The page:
Rice is critically important to our global food supply. The U.S. alone currently produces more than 6 million tons of rice every month. It is also one of the most water-intensive crops, using up to 40 percent of the world’s irrigation water each year.
Farmers are turning to a method known as Alternate Wetting and Dry (AWD) to reduce water, fuel and electricity use for running irrigation pumps, and to reduce the need for nitrogen fertilizers. However, AWD can be challenging to execute because farmers need to carefully control water levels across large tracts of land. It also introduces risk to the rice crops, as it can be difficult to assess depth accurately with only a few measurements at various points in the fields. These barriers have slowed adoption of AWD, but with the introduction of IoT technology, some of these challenges might be moving to the past.
AT&T has said the IoT is a powerful tool that can help conserve natural resources and help farms be more efficient and so the company is teaming up with rice farmers to enable and measure water and emissions reductions in rice farming and AWD practices with IoT-connected water pumps and sensors. The formers get high-quality data so they can better manage their crops and reap the benefits of AWD.
AT&T said that if IoT-enabled AWD were to expand to all the rice farmers in Arkansas, Louisiana, Mississippi, Missouri and Texas, emissions could be reduced by an estimated 325,805 metric tons of carbon dioxide each year.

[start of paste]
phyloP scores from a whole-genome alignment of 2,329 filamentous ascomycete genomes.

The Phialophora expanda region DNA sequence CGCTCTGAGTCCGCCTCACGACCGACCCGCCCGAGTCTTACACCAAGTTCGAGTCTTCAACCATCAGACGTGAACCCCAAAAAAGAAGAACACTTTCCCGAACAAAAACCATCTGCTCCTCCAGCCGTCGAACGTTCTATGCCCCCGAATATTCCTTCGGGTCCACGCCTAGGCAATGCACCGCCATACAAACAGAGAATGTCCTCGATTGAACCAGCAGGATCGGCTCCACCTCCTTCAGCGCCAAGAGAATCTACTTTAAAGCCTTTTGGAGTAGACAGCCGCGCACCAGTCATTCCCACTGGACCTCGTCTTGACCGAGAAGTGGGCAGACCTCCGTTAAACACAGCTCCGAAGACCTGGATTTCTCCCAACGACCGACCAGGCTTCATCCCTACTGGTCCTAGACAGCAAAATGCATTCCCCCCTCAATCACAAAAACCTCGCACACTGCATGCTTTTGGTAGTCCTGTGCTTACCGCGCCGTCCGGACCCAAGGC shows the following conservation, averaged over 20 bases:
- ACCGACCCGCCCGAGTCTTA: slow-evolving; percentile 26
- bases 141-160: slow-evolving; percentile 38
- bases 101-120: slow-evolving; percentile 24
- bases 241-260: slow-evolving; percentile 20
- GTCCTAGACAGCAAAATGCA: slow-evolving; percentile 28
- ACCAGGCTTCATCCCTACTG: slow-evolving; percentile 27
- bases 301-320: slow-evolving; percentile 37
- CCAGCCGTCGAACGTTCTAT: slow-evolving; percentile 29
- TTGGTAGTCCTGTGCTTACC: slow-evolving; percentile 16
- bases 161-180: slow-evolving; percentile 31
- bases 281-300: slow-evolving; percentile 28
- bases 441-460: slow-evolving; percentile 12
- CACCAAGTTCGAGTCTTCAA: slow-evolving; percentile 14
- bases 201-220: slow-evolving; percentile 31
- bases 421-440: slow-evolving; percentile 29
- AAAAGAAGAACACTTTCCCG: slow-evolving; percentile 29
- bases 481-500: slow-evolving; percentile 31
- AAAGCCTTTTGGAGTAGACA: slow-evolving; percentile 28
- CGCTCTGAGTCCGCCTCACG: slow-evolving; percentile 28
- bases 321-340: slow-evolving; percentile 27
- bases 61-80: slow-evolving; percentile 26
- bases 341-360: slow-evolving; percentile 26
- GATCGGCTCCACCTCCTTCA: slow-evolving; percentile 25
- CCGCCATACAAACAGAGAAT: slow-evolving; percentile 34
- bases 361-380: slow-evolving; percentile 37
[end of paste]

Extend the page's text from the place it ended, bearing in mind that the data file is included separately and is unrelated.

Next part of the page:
This project is part of AT&T’s “10x” sustainability goal and its “IoT for Good” initiative to show how IoT solutions are transforming the way customers and society care for the planet.
WaterBit and AT&T are enabling these solutions by adding secure connectivity to autonomous irrigation solutions. The smart irrigation solution helps farmers increase yield and conserve resources.
“With WaterBit, precision and science will better inform water delivery and translate into higher yields that can be sustained," said Chandler Bennett, production manager, Madison Farms, a WaterBit customer.
In-field data collection of soil moisture and nutrients gives farmers near real-time insight into crop conditions. Integrating data collection with WaterBit’s cloud-based software lets growers monitor and analyze soil moisture, as well as plan and control irrigation with pinpoint accuracy.
“Western Growers is excited about the WaterBit and AT&T relationship. These types of strategic collaborations are necessary to bring IoT to the field level and can help growers drive further precision into their operations,” said Hank Giclas, SVP, science and technology, Western Growers. “The WaterBit technology for precision irrigation coupled with AT&T's focus on agriculture is a solid indicator of the future trends in smart agriculture.”
WaterBit sends data from multiple field locations to one central network gateway hub that can be installed at an off-field location and spans a more than 1.5 mile range.
The gateway uses AT&T Global SIM card and Internet of Things (IoT) Services like Control Center to securely send data to the WaterBit cloud. Data is updated every 15 minutes, around the clock.
“We’re making it easier for growers to use technology to improve labor, water and land efficiency,” said Leif Chastaine, COO, WaterBit. “To offer our clients 24/7 monitoring, we need a reliable connection and we have that with AT&T. The AT&T Control Center gives us ease, security, scalability and more.”
Ken Briodagh is a writer and editor with more than a decade of experience under his belt. He is in love with technology and if he had his druthers would beta test everything from shoe phones to flying cars.
Edited by Ken Briodagh